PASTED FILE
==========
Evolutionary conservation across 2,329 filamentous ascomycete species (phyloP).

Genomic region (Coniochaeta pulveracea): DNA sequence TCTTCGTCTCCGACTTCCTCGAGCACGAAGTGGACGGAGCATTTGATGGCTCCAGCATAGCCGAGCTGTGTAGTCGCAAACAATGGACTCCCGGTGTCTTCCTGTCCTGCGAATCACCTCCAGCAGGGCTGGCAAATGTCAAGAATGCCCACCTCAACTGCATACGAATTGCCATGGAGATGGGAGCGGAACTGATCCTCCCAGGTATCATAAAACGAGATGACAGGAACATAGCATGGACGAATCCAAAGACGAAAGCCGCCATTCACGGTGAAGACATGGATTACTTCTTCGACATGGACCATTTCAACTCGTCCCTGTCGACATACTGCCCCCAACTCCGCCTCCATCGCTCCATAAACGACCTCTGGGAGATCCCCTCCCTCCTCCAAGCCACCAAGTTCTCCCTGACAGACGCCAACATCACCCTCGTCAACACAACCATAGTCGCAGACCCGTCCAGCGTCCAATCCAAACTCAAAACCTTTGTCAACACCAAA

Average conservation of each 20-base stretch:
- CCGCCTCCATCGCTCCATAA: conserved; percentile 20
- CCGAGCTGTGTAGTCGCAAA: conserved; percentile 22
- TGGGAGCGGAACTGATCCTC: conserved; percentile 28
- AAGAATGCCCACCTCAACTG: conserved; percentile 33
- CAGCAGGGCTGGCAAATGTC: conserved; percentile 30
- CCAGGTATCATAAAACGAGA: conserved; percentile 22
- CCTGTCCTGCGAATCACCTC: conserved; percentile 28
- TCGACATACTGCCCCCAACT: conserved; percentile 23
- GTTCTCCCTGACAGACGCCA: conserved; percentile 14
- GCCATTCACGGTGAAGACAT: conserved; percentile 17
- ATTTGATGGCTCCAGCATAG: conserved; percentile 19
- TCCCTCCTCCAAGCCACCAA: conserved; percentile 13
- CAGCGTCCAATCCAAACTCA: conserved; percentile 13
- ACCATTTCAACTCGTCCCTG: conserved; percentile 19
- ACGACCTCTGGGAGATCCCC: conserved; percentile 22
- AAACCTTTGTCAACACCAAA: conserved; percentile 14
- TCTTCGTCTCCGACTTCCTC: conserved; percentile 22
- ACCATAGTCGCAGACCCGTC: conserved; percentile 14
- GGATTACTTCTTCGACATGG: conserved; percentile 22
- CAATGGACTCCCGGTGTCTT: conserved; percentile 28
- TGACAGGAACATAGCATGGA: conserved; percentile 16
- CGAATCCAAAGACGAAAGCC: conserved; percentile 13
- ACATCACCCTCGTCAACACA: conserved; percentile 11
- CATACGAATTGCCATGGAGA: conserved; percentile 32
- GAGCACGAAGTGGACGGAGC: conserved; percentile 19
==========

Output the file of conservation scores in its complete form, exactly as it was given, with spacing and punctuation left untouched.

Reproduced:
Evolutionary conservation across 2,329 filamentous ascomycete species (phyloP).

Genomic region (Coniochaeta pulveracea): DNA sequence TCTTCGTCTCCGACTTCCTCGAGCACGAAGTGGACGGAGCATTTGATGGCTCCAGCATAGCCGAGCTGTGTAGTCGCAAACAATGGACTCCCGGTGTCTTCCTGTCCTGCGAATCACCTCCAGCAGGGCTGGCAAATGTCAAGAATGCCCACCTCAACTGCATACGAATTGCCATGGAGATGGGAGCGGAACTGATCCTCCCAGGTATCATAAAACGAGATGACAGGAACATAGCATGGACGAATCCAAAGACGAAAGCCGCCATTCACGGTGAAGACATGGATTACTTCTTCGACATGGACCATTTCAACTCGTCCCTGTCGACATACTGCCCCCAACTCCGCCTCCATCGCTCCATAAACGACCTCTGGGAGATCCCCTCCCTCCTCCAAGCCACCAAGTTCTCCCTGACAGACGCCAACATCACCCTCGTCAACACAACCATAGTCGCAGACCCGTCCAGCGTCCAATCCAAACTCAAAACCTTTGTCAACACCAAA

Average conservation of each 20-base stretch:
- CCGCCTCCATCGCTCCATAA: conserved; percentile 20
- CCGAGCTGTGTAGTCGCAAA: conserved; percentile 22
- TGGGAGCGGAACTGATCCTC: conserved; percentile 28
- AAGAATGCCCACCTCAACTG: conserved; percentile 33
- CAGCAGGGCTGGCAAATGTC: conserved; percentile 30
- CCAGGTATCATAAAACGAGA: conserved; percentile 22
- CCTGTCCTGCGAATCACCTC: conserved; percentile 28
- TCGACATACTGCCCCCAACT: conserved; percentile 23
- GTTCTCCCTGACAGACGCCA: conserved; percentile 14
- GCCATTCACGGTGAAGACAT: conserved; percentile 17
- ATTTGATGGCTCCAGCATAG: conserved; percentile 19
- TCCCTCCTCCAAGCCACCAA: conserved; percentile 13
- CAGCGTCCAATCCAAACTCA: conserved; percentile 13
- ACCATTTCAACTCGTCCCTG: conserved; percentile 19
- ACGACCTCTGGGAGATCCCC: conserved; percentile 22
- AAACCTTTGTCAACACCAAA: conserved; percentile 14
- TCTTCGTCTCCGACTTCCTC: conserved; percentile 22
- ACCATAGTCGCAGACCCGTC: conserved; percentile 14
- GGATTACTTCTTCGACATGG: conserved; percentile 22
- CAATGGACTCCCGGTGTCTT: conserved; percentile 28
- TGACAGGAACATAGCATGGA: conserved; percentile 16
- CGAATCCAAAGACGAAAGCC: conserved; percentile 13
- ACATCACCCTCGTCAACACA: conserved; percentile 11
- CATACGAATTGCCATGGAGA: conserved; percentile 32
- GAGCACGAAGTGGACGGAGC: conserved; percentile 19